Jay Coen Gilbert: I think what you've described as a shift towards a culture of sustainability is actually part of a much more profound shift—one toward meaningful work. We see this reflected not only in the frequently-reported research on the Millennial cohort of workers who want to both make money and make a difference, but also in longstanding multigenerational family-owned business that are saying, “We need to go back to the core values of what made American business great, which is caring for the people with whom you worked and the communities where you work.” That's not a new thought as much as a return to an old thought that we lost along the way. “Sustainability” and “green business” and frames like that are important, but it's part of a much bigger picture. People are seeking to integrate their values in their work.
Knafo: How do you account for this change?
Gilbert: I'm not a social scientist so I don't have any data, but my perception is that there are earlier threads of this that stretch back for a long time: the responsible business movement, or responsible investing, fair trade and green building. A lot of those forces are causing ripples and joining into a bigger wave.
Some of those things may be accelerated by external events like the financial crisis, which shook everyone to their core and created a psychological opening where people maybe said, with more conviction than before, “Maybe it's the system itself that is need of evolution.” It has also become clear that you can make money operating your business this way, or, even more poignantly, you might be able to make more money operating this business this way. I know the tipping point is supposed to be a point, but I think we’re at the very beginning of a tipping point in the evolution of capitalism.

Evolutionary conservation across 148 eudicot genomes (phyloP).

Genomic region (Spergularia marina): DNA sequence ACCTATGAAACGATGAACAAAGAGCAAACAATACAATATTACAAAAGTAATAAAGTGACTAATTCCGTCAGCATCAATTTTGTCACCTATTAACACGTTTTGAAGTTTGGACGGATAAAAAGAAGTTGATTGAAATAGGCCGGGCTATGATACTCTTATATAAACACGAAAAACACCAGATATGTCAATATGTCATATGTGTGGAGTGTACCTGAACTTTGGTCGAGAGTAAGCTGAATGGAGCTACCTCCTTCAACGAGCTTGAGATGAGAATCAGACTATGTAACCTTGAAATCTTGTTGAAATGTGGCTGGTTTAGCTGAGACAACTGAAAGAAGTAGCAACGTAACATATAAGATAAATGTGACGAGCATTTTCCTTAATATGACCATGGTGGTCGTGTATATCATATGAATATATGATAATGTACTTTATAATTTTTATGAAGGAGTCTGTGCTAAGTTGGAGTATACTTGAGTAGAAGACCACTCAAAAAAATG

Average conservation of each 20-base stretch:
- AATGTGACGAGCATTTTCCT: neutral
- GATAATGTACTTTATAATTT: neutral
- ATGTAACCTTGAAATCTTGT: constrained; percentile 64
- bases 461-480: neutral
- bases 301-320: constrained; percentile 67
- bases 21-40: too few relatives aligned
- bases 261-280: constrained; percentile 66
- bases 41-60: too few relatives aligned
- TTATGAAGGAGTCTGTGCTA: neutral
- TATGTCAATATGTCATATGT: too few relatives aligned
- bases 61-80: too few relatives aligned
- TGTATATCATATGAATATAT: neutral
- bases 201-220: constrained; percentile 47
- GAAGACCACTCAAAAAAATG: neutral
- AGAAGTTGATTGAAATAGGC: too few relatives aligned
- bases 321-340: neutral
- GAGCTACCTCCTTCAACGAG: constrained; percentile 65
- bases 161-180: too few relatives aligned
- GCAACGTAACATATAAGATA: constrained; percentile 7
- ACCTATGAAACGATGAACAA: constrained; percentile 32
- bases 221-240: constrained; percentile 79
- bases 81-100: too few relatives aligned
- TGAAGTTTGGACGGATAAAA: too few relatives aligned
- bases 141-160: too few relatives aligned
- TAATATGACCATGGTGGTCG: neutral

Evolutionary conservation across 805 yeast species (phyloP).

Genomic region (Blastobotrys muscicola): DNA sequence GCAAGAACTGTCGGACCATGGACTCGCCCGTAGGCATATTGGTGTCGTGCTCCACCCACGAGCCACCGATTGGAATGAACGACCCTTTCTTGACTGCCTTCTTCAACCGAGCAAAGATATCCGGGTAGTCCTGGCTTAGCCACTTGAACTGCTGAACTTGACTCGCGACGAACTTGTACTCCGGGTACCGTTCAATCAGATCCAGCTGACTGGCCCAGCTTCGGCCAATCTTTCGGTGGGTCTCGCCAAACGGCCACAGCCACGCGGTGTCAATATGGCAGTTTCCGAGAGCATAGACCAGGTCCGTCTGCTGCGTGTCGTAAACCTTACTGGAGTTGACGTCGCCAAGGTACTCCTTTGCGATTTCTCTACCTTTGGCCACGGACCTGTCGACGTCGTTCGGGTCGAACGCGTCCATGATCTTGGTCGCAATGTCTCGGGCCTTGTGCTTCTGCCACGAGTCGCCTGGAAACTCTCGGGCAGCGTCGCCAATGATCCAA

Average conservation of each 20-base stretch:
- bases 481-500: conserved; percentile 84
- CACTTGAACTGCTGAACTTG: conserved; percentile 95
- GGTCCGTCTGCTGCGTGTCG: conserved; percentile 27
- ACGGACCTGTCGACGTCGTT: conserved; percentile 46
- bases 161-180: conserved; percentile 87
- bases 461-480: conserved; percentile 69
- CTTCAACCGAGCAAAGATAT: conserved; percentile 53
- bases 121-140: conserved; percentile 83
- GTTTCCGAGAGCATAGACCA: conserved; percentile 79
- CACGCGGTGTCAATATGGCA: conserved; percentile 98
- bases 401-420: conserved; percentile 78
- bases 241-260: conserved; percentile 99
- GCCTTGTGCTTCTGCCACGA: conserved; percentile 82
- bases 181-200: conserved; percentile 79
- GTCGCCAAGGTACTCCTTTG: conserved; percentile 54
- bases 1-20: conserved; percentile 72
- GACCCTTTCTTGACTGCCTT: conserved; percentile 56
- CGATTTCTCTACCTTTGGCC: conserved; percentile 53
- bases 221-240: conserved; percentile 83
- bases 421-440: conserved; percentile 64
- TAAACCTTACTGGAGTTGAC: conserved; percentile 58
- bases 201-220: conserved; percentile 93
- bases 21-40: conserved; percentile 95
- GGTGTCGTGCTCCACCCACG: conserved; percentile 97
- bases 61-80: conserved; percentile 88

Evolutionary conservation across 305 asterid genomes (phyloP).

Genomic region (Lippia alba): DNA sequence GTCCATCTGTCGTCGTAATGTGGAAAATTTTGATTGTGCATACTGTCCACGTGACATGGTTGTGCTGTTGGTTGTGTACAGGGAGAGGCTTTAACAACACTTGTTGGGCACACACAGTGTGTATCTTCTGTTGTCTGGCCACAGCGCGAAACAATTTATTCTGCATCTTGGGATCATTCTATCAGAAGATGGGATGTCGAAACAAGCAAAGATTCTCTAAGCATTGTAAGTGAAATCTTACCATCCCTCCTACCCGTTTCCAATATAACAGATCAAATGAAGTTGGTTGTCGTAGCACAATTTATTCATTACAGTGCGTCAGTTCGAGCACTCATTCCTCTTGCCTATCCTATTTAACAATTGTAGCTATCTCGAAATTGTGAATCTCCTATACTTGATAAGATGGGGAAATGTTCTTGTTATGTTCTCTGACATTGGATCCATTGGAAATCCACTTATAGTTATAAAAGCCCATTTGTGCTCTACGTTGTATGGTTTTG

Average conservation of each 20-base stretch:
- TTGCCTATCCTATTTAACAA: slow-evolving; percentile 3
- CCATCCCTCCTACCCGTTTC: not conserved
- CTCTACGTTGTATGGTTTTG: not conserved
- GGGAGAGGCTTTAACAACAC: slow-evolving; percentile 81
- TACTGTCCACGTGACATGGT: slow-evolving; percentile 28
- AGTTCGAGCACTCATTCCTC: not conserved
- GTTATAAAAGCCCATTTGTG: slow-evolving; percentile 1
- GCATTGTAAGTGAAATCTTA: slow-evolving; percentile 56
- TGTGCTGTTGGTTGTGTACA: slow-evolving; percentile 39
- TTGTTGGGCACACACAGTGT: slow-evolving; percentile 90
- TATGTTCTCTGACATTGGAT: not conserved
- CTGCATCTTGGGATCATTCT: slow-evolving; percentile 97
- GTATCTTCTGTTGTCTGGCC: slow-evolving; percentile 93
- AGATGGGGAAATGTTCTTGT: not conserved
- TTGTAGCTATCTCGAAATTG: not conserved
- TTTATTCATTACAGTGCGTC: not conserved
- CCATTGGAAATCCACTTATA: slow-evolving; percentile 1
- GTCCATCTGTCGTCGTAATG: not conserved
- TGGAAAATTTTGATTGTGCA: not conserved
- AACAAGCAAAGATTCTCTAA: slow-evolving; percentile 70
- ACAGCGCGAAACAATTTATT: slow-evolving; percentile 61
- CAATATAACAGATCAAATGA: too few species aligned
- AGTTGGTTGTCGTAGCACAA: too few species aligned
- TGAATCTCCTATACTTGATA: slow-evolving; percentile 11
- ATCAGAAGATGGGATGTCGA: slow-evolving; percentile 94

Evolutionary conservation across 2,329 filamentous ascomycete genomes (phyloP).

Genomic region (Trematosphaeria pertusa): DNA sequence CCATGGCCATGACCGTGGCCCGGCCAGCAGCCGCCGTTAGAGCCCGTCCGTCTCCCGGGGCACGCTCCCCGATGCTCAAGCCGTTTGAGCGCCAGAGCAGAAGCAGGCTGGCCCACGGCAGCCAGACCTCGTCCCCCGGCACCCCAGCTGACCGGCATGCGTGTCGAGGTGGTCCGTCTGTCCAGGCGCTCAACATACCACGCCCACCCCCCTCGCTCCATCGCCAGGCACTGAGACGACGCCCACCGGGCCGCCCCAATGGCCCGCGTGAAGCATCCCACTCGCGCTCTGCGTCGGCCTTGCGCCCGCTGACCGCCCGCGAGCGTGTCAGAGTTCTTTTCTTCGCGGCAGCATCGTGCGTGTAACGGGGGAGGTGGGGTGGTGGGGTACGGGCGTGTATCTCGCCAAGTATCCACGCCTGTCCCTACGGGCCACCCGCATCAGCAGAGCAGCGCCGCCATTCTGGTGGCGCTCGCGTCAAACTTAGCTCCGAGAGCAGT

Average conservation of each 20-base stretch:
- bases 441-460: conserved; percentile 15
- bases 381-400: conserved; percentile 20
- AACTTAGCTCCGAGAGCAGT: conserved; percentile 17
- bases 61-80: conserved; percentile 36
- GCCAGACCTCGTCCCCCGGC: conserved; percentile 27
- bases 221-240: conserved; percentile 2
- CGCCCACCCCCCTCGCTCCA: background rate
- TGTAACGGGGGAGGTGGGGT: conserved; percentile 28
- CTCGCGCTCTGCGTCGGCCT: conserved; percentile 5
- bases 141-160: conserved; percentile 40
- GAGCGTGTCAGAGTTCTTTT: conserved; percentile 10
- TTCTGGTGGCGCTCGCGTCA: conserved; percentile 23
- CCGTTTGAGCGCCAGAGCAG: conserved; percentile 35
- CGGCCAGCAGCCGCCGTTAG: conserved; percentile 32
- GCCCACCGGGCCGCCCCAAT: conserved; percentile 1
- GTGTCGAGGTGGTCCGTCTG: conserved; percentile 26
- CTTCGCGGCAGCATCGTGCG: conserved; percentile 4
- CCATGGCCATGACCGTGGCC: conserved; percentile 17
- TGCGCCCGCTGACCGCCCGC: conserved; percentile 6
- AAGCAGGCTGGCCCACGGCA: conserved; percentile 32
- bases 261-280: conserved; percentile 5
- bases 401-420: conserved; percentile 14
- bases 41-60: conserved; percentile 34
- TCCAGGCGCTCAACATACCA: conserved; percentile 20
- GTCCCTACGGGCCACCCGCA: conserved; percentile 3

Knafo: I want to believe, but I can’t help feeling skeptical.
Gilbert: We feel like we've been manipulated at various times, whether it's because of ads or Power Points or nifty mission statement on the wall. That's part of why we created B Corps—as a response to the understandable skepticism or even cynicism. Performance matters a lot more than promises, and performance is a lot more believable when it is verified by an independent third party. Those 1,250 certified B Corps have voluntarily submitted themselves to the most rigorous process of validation of their overall performance of corporate social and environmental transparency and responsibility. “Green” and “sustainable” are words that can mean anything to anybody who uses them. There's no standard definition of the term. There is a standard definition of the B Corp.
Knafo: You started out selling basketball sneakers. What did you learn from that experience that carries over to what you’re doing now?
Gilbert: On one hand, we learned how powerful it was to build a business that our parents and kids would be proud of. We had incredibly low turnover. We had loyal suppliers that we had relationships with, and customers who gave us second shots because they believed not only in what business we were in but in how we were running our business. We didn't have a Googleplex with free food, but we did have a basketball court. And we had dogs, and kids running around the office, and all kinds of stuff. Everyone who had been at the company for more than 12 months owned stock, so when we sold the company there were a bunch of employees for whom that was a big day. We gave away 5 percent of our profits to charity and funded a charter school in Philadelphia. We tried to run our business by the golden rule.